Expected server outage(s)

JeevesBond's picture

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Megan's '21 ways to streamline your CSS' article is currently on Digg (no, we didn't submit it, so it's not our fault! Smiling ).

This has so far caused two server outages: the first because I had Apache's MaxClients set waaaay too low.

The second outage was due to a huge influx of visitors from Digg, causing the server to get load averages of ~100 and MySQL to get too many connections. Since the second outage, I've tweaked down Apache's MaxClients and increased MySQL's max_connections. The VPS is handling the current load nicely:

load average: 0.87, 3.16, 15.61

However, another large influx of visitors, will probably kill the VPS again. I'm monitoring closely, and will step-in and rescue the server if possible.

The forums may go down for a short period of time today. Blame Digg. Laughing out loud

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JeevesBond's picture

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top - 21:13:12 up  1:43,  2 users,  load average: 2.50, 2.24, 5.35

Forgot to mention, I've also stopped courier, postfix, cyrus-sasl and any other services not essential to the OS or directly related to serving Web pages. Smiling

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decibel.places's picture

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Your success is killing you! Shocked

(Time to up your advertising rates?)

JeevesBond's picture

He has: 3,955 posts

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(Time to up your advertising rates?)

I wish! Digg users all have adblock switched on. Still, we may get some decent backlinks to that article, and maybe a few more visitors. Smiling

Edit:
top - 22:19:05 up  2:49,  2 users,  load average: 0.81, 0.61, 0.60

Looks like we're through the worst of it.

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pr0gr4mm3r's picture

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(Time to up your advertising rates?)

Easy for you to say. Sticking out tongue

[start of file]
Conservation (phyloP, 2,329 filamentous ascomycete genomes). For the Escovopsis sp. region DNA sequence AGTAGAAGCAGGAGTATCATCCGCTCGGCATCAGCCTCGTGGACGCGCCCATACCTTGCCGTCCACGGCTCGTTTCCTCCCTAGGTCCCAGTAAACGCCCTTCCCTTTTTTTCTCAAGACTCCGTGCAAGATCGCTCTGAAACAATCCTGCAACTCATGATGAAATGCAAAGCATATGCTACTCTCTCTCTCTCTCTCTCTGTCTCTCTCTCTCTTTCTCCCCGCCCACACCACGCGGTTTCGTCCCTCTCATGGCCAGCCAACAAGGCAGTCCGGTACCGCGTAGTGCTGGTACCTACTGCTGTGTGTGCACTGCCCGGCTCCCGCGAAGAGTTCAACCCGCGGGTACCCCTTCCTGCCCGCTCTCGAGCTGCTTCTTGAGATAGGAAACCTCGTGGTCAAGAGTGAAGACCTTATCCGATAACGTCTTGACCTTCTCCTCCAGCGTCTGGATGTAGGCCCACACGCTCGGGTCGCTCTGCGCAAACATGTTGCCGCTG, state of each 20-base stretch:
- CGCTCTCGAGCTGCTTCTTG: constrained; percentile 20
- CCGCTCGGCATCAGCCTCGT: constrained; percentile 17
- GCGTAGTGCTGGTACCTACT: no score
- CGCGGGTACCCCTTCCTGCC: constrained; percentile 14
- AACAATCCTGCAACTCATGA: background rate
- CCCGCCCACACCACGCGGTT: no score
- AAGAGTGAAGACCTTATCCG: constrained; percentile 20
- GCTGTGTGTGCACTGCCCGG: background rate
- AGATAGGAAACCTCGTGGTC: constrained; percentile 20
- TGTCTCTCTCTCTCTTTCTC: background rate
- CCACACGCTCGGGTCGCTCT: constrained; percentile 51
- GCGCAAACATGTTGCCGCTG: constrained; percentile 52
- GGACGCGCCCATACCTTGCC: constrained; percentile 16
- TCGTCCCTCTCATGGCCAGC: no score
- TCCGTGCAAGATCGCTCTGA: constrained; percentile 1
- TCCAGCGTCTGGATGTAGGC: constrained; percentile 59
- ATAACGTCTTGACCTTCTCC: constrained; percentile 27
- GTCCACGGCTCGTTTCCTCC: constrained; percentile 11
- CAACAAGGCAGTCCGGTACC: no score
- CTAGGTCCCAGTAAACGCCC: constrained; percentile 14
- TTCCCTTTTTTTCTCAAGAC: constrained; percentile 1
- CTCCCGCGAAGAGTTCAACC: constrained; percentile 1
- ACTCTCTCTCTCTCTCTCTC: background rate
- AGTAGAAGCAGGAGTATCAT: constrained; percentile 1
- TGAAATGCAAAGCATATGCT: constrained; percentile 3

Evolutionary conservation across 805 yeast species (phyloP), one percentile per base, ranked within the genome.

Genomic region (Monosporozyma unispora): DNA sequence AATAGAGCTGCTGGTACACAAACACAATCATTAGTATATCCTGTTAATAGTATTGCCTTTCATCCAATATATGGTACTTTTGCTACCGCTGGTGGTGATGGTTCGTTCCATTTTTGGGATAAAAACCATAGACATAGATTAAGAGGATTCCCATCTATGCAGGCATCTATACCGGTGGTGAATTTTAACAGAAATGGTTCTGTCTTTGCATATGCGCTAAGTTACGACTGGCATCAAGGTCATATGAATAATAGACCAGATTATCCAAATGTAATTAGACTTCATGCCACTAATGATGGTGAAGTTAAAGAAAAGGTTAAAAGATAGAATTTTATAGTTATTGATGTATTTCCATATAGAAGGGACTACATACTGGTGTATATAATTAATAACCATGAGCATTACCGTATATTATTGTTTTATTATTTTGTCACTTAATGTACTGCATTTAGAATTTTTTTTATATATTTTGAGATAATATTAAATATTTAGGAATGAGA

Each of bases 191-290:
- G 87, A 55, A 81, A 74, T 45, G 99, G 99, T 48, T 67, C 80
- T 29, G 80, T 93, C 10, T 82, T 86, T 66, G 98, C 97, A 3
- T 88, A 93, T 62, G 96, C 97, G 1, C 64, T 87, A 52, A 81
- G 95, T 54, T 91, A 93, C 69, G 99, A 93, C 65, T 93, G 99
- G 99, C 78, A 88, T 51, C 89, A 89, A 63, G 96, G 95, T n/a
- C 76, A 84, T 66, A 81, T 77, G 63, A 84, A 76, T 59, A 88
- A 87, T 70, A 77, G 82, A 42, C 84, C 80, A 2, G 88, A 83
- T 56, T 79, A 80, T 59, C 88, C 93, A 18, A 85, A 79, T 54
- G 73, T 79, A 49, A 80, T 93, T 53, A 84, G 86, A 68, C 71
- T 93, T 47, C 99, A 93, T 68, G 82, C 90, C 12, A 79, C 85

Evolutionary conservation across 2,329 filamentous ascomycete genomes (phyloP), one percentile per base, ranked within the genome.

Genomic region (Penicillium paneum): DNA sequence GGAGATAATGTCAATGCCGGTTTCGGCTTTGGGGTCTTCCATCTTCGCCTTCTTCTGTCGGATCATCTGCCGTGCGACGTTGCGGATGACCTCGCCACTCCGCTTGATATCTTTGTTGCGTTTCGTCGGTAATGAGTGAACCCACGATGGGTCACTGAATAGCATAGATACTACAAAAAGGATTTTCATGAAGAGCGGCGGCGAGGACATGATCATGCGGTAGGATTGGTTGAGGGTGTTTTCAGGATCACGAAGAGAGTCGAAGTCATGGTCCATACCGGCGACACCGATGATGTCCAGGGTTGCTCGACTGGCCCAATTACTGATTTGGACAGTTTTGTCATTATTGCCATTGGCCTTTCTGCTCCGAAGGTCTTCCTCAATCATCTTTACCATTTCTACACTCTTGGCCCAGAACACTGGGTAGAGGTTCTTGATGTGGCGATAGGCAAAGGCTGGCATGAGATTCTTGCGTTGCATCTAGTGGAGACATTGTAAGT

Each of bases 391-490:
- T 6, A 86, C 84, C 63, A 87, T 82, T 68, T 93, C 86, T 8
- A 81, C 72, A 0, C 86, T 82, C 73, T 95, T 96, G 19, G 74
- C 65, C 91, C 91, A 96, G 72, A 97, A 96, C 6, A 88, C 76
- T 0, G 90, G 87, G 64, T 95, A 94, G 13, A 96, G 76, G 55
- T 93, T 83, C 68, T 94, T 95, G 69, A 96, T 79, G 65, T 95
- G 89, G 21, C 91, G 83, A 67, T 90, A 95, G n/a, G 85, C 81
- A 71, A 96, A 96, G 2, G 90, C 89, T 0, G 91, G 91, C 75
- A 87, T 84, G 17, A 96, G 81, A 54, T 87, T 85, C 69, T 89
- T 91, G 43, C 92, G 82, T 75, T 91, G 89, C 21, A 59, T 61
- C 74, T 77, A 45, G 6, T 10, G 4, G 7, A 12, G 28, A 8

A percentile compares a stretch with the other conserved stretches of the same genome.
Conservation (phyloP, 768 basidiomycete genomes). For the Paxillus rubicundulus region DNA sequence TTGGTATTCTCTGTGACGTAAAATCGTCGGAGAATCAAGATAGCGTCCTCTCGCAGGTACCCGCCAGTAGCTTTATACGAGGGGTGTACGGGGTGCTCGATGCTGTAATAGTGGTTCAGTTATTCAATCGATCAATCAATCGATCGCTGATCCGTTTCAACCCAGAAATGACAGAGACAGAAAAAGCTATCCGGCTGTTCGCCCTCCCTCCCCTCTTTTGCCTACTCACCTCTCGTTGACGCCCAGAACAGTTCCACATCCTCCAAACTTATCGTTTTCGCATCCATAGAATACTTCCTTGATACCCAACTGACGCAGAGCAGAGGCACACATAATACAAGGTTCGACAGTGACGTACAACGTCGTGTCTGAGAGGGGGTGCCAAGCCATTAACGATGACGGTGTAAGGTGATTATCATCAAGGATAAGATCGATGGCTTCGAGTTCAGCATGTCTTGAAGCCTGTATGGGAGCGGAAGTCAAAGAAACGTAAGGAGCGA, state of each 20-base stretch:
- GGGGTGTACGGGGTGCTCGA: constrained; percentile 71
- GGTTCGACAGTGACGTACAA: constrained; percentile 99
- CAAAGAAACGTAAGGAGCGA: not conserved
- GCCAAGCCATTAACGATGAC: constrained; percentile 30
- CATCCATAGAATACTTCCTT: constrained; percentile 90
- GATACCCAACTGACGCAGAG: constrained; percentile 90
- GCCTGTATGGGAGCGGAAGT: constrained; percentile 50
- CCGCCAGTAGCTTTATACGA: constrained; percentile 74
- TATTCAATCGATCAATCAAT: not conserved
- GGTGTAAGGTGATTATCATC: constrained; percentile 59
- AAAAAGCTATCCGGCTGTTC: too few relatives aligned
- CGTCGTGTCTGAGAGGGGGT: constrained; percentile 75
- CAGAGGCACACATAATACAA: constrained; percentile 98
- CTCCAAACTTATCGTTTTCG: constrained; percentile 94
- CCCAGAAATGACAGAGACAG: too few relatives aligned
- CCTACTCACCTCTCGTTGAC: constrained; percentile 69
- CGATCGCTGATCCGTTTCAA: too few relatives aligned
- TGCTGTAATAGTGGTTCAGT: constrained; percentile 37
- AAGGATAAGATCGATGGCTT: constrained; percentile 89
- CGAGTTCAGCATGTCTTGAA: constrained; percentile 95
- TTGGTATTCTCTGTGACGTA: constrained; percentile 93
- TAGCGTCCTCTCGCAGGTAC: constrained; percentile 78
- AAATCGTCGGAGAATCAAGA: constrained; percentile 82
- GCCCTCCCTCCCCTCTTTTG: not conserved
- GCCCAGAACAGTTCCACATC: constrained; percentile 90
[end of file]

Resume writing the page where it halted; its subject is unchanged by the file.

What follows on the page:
Why would MySQL be crashing by a load spike such as this. Don't you have some sort of caching enabled?

decibel.places's picture

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I met recently with developers from Northpoint Solutions in NYC who build Drupal sites capable of 1,000,000+ page views/minute.

They separate the dynamic and static content, and they use not only Drupal caching but also memcache and distributed servers.

The point is that Drupal is configurable for heavy traffic.

I thought Jeeves mentioned some kind of cache persistence problem a while back, maybe you left caching off?

JeevesBond's picture

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Why would MySQL be crashing by a load spike such as this.

Well, it wasn't crashing, but it's max_connections were set quite low (80). The problem is that Drupal uses a few complicated queries, and lots of simple ones too. So we've got MySQL optimised to cache tables/queries, meaning it doesn't take many connections to gobble all the RAM on our server.

There was approximately a five-minute interval, as the story hit the front page of Digg, when everything went haywire. Otherwise the server seemed happy to handle 5-10 pages per second.

Don't you have some sort of caching enabled?

Yes, an article page only uses one SQL query. This probably saved the VPS from getting utterly destroyed. Smiling

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pr0gr4mm3r's picture

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...but it's max_connections were set quite low (80). The problem is that Drupal uses a few complicated queries, and lots of simple ones too.